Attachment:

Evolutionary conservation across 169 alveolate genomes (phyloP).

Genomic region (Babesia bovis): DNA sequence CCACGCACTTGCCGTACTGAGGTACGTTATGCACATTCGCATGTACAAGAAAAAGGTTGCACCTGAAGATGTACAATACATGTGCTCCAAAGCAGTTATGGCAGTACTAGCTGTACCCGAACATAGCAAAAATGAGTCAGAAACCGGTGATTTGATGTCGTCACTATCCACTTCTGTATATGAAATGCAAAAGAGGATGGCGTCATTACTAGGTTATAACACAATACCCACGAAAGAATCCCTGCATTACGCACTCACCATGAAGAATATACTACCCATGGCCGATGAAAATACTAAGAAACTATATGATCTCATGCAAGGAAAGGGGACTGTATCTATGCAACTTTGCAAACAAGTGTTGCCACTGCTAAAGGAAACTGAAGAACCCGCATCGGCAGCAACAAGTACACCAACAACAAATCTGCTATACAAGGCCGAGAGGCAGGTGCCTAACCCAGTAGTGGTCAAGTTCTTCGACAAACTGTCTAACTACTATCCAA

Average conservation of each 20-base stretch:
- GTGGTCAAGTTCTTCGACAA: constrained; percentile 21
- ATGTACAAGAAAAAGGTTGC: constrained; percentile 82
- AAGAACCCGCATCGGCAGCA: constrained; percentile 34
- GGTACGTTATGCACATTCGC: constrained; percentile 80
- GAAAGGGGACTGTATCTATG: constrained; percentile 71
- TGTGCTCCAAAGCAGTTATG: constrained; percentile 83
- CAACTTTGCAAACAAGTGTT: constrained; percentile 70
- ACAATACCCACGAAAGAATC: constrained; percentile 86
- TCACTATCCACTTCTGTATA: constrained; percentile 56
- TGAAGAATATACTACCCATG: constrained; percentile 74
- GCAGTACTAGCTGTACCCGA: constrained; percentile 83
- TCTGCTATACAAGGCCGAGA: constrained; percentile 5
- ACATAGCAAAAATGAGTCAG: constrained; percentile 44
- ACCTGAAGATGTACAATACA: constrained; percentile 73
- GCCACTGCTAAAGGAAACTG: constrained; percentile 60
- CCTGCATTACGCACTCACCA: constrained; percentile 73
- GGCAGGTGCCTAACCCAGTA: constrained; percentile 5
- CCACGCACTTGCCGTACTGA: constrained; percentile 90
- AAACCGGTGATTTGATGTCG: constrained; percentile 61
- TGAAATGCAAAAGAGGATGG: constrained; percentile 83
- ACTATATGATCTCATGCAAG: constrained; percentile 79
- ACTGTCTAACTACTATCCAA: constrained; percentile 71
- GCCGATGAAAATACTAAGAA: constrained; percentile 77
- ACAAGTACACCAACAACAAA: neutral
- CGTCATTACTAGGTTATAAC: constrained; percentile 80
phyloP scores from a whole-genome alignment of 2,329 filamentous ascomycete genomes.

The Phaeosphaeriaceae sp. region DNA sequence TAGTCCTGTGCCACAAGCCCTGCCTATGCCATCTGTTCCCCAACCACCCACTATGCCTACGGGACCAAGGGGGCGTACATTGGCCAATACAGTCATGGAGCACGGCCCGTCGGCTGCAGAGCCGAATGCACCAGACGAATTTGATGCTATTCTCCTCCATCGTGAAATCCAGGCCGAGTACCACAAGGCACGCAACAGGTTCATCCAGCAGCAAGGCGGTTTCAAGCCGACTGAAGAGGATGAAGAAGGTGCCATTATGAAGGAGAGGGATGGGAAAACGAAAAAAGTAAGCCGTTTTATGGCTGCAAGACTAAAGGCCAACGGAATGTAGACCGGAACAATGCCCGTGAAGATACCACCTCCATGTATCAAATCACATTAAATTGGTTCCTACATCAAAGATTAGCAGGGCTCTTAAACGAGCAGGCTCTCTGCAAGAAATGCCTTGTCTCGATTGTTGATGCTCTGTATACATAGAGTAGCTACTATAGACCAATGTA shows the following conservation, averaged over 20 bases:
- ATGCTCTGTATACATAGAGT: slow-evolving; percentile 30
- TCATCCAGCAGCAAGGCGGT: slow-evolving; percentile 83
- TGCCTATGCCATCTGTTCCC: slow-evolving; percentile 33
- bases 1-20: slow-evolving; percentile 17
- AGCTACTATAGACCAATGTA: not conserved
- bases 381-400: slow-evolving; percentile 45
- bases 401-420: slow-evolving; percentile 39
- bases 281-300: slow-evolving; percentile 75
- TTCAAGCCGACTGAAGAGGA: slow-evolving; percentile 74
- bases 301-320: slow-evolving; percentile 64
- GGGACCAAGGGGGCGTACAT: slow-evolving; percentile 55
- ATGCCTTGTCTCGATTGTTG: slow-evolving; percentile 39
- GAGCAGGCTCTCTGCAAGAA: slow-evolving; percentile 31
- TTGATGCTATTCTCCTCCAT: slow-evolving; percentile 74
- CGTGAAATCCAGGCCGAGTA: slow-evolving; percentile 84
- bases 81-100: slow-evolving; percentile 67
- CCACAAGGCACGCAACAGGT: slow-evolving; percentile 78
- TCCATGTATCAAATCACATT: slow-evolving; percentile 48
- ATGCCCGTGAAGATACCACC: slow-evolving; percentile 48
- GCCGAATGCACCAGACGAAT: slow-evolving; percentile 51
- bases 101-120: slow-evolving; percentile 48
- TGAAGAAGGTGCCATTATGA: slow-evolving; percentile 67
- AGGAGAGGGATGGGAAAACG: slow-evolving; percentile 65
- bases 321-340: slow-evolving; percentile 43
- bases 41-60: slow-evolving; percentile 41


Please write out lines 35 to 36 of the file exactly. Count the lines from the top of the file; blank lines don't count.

- AGCTACTATAGACCAATGTA: not conserved
- bases 381-400: slow-evolving; percentile 45